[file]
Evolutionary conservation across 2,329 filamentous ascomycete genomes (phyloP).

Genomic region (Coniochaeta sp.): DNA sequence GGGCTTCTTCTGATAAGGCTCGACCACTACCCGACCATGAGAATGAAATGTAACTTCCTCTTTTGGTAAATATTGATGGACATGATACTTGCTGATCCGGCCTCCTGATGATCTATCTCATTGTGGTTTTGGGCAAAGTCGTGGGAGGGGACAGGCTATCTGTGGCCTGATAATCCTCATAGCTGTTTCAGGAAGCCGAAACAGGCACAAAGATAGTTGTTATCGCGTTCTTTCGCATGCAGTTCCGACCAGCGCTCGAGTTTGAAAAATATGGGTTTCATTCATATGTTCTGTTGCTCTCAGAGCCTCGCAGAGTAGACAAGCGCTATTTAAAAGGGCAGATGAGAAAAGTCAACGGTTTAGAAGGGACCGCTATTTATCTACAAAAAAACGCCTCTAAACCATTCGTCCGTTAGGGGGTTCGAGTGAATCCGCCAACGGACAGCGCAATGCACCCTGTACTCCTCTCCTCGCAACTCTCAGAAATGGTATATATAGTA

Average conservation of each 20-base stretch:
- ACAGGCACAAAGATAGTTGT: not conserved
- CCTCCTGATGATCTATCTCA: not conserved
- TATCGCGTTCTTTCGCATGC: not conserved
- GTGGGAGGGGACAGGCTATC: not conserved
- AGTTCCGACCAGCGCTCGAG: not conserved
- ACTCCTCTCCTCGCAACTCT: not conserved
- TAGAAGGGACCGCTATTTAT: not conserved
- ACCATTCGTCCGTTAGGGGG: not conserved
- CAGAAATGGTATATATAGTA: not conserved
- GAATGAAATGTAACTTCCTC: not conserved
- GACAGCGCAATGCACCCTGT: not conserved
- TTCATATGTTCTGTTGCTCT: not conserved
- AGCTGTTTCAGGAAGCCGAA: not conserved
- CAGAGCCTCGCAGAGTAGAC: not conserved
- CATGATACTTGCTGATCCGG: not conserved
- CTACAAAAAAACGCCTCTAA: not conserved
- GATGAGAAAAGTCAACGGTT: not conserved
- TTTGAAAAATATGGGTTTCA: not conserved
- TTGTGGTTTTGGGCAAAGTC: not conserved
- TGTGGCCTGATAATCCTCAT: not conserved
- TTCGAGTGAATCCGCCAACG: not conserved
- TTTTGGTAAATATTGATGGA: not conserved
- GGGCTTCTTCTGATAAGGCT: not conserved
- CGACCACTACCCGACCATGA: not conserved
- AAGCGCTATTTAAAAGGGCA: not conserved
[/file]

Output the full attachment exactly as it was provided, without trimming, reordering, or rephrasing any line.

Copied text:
Evolutionary conservation across 2,329 filamentous ascomycete genomes (phyloP).

Genomic region (Coniochaeta sp.): DNA sequence GGGCTTCTTCTGATAAGGCTCGACCACTACCCGACCATGAGAATGAAATGTAACTTCCTCTTTTGGTAAATATTGATGGACATGATACTTGCTGATCCGGCCTCCTGATGATCTATCTCATTGTGGTTTTGGGCAAAGTCGTGGGAGGGGACAGGCTATCTGTGGCCTGATAATCCTCATAGCTGTTTCAGGAAGCCGAAACAGGCACAAAGATAGTTGTTATCGCGTTCTTTCGCATGCAGTTCCGACCAGCGCTCGAGTTTGAAAAATATGGGTTTCATTCATATGTTCTGTTGCTCTCAGAGCCTCGCAGAGTAGACAAGCGCTATTTAAAAGGGCAGATGAGAAAAGTCAACGGTTTAGAAGGGACCGCTATTTATCTACAAAAAAACGCCTCTAAACCATTCGTCCGTTAGGGGGTTCGAGTGAATCCGCCAACGGACAGCGCAATGCACCCTGTACTCCTCTCCTCGCAACTCTCAGAAATGGTATATATAGTA

Average conservation of each 20-base stretch:
- ACAGGCACAAAGATAGTTGT: not conserved
- CCTCCTGATGATCTATCTCA: not conserved
- TATCGCGTTCTTTCGCATGC: not conserved
- GTGGGAGGGGACAGGCTATC: not conserved
- AGTTCCGACCAGCGCTCGAG: not conserved
- ACTCCTCTCCTCGCAACTCT: not conserved
- TAGAAGGGACCGCTATTTAT: not conserved
- ACCATTCGTCCGTTAGGGGG: not conserved
- CAGAAATGGTATATATAGTA: not conserved
- GAATGAAATGTAACTTCCTC: not conserved
- GACAGCGCAATGCACCCTGT: not conserved
- TTCATATGTTCTGTTGCTCT: not conserved
- AGCTGTTTCAGGAAGCCGAA: not conserved
- CAGAGCCTCGCAGAGTAGAC: not conserved
- CATGATACTTGCTGATCCGG: not conserved
- CTACAAAAAAACGCCTCTAA: not conserved
- GATGAGAAAAGTCAACGGTT: not conserved
- TTTGAAAAATATGGGTTTCA: not conserved
- TTGTGGTTTTGGGCAAAGTC: not conserved
- TGTGGCCTGATAATCCTCAT: not conserved
- TTCGAGTGAATCCGCCAACG: not conserved
- TTTTGGTAAATATTGATGGA: not conserved
- GGGCTTCTTCTGATAAGGCT: not conserved
- CGACCACTACCCGACCATGA: not conserved
- AAGCGCTATTTAAAAGGGCA: not conserved